Accelerometer instead of self-reporting exercise
This study involved 8,002 adults over the age of 45 who did not have a cancer diagnosis at study enrolment. The participants wore an accelerometer on their hip during waking hours for 7 consecutive days. The researchers didn’t rely on participants to self-report their activity levels. Instead, the accelerometer was used to measure their physical activity much more precisely.
More sitting means high cancer risk
After a follow-up of 5 years, 268 participants died of cancer. The researchers found that longer duration of sedentary behaviour was independently associated with a greater risk of cancer death. The most sedentary adults had an 82% higher risk of cancer mortality compared to the least sedentary adults.
“This is the first study that definitively shows a strong association between not moving and cancer death,” said Susan Gilchrist, M.D., associate professor of Clinical Cancer Prevention and lead author of the study. “Our findings show that the amount of time a person spends sitting prior to a cancer diagnosis is predictive of time to cancer death.”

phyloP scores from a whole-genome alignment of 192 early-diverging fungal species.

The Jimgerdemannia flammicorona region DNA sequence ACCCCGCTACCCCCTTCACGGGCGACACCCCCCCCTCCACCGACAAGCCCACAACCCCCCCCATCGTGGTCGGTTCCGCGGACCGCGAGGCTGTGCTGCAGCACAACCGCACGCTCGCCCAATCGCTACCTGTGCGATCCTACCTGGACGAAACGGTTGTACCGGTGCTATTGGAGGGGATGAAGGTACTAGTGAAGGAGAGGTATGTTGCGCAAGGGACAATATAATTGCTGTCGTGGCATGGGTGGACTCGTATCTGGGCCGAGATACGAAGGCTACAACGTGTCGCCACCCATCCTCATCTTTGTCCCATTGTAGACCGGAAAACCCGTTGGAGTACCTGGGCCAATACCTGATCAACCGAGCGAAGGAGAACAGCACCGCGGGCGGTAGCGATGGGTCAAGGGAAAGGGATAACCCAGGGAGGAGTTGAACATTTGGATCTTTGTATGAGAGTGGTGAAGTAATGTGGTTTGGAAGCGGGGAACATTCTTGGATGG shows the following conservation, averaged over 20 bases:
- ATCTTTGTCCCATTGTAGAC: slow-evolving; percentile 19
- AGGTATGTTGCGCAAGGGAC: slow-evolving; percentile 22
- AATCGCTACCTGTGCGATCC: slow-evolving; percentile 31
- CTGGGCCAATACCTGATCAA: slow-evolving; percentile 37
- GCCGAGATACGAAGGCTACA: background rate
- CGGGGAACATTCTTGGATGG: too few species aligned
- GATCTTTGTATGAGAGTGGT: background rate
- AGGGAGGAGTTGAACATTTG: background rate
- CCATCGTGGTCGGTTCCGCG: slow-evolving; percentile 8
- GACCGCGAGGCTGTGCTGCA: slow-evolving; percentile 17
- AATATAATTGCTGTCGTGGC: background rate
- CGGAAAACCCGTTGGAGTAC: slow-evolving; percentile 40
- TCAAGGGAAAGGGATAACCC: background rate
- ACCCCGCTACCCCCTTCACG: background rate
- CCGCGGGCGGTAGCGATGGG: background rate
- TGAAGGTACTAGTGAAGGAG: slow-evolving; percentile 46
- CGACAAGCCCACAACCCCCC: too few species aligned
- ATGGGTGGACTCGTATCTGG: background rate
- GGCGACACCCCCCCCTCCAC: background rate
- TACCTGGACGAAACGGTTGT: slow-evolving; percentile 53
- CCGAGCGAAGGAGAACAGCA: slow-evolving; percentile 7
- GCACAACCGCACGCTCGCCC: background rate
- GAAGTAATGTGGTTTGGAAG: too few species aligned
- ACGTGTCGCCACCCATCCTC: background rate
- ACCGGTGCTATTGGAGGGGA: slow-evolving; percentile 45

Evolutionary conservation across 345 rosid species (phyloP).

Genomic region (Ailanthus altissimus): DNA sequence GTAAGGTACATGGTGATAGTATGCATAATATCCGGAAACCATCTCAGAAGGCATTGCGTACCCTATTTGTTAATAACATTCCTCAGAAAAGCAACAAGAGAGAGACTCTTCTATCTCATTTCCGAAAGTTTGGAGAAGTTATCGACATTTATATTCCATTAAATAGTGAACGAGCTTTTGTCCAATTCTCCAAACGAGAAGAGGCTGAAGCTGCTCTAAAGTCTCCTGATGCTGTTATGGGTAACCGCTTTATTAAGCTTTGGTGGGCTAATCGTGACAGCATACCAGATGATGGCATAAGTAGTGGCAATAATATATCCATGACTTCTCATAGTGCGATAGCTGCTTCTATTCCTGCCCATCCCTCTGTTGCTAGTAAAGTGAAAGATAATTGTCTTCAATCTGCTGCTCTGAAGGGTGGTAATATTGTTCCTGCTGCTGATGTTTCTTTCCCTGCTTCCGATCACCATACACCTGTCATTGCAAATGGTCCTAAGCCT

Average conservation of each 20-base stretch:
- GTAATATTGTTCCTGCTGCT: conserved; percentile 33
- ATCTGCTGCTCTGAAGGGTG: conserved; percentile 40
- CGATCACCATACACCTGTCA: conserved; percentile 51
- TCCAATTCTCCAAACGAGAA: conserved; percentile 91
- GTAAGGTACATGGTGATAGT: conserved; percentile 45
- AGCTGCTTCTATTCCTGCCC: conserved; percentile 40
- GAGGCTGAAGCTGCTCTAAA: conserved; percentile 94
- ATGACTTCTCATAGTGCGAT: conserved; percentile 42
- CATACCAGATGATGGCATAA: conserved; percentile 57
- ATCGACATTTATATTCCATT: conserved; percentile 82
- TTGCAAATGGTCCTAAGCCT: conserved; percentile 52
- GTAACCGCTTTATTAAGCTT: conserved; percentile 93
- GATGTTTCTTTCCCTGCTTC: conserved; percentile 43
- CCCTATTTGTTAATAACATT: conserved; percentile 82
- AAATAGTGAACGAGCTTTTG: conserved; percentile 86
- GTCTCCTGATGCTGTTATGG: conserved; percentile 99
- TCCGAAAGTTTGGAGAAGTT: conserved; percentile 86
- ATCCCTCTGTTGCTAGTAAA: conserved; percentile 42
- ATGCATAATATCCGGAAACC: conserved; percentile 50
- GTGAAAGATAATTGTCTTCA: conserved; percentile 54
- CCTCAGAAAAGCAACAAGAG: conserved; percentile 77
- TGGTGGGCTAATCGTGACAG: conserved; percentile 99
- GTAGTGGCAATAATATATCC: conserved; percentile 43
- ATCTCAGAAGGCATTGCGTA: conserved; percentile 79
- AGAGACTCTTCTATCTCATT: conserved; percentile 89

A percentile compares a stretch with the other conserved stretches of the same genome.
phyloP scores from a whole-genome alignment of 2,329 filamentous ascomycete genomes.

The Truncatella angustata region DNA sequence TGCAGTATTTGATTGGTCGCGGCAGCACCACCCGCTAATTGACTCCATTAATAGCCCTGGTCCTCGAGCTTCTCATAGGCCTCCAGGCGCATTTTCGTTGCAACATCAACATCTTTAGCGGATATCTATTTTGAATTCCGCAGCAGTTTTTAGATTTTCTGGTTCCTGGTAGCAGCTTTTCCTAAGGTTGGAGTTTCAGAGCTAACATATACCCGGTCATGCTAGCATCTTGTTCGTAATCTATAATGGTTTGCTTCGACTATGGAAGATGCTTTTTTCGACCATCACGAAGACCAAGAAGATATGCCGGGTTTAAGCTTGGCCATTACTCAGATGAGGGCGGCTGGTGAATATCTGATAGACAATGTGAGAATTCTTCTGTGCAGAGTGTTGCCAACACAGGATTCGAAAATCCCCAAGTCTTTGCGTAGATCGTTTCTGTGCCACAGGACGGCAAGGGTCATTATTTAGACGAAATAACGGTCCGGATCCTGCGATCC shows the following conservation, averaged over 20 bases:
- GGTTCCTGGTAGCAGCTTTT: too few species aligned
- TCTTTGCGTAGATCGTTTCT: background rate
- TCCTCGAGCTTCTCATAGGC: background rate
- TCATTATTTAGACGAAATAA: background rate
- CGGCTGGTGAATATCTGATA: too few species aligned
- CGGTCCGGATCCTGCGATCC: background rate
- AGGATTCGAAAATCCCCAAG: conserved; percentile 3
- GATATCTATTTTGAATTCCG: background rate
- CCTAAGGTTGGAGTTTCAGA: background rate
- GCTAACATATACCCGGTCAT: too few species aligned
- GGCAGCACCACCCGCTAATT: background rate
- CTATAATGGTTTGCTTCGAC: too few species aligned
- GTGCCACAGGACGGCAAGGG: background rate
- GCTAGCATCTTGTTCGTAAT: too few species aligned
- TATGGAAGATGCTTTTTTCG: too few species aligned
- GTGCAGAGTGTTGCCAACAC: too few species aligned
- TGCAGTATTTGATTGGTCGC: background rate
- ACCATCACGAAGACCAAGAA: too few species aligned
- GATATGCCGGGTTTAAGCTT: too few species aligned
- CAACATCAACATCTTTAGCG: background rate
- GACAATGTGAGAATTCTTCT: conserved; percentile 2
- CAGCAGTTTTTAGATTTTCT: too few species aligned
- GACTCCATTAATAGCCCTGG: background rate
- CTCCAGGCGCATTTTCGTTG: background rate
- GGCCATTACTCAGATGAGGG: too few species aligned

Exercise like cycling lowers your risk
The study also found that engaging in either light or moderate to vigorous physical activity made a difference. Researchers found that replacing 30 minutes of sedentary time with physical activity was associated with a 31% lower risk of cancer death if the activity was of moderate intensity like cycling, for example. If it was a light-intensity activity like walking, the risk of cancer death was lowered by 8%.
“Our findings reinforce that it’s important to sit less and move more. From a practical perspective, this means that individuals who replaced either 10 to 30 minutes of sedentary time with either light or moderate to vigorous physical exercise had a lower risk of cancer mortality in the cohort,” Gilchrist concluded.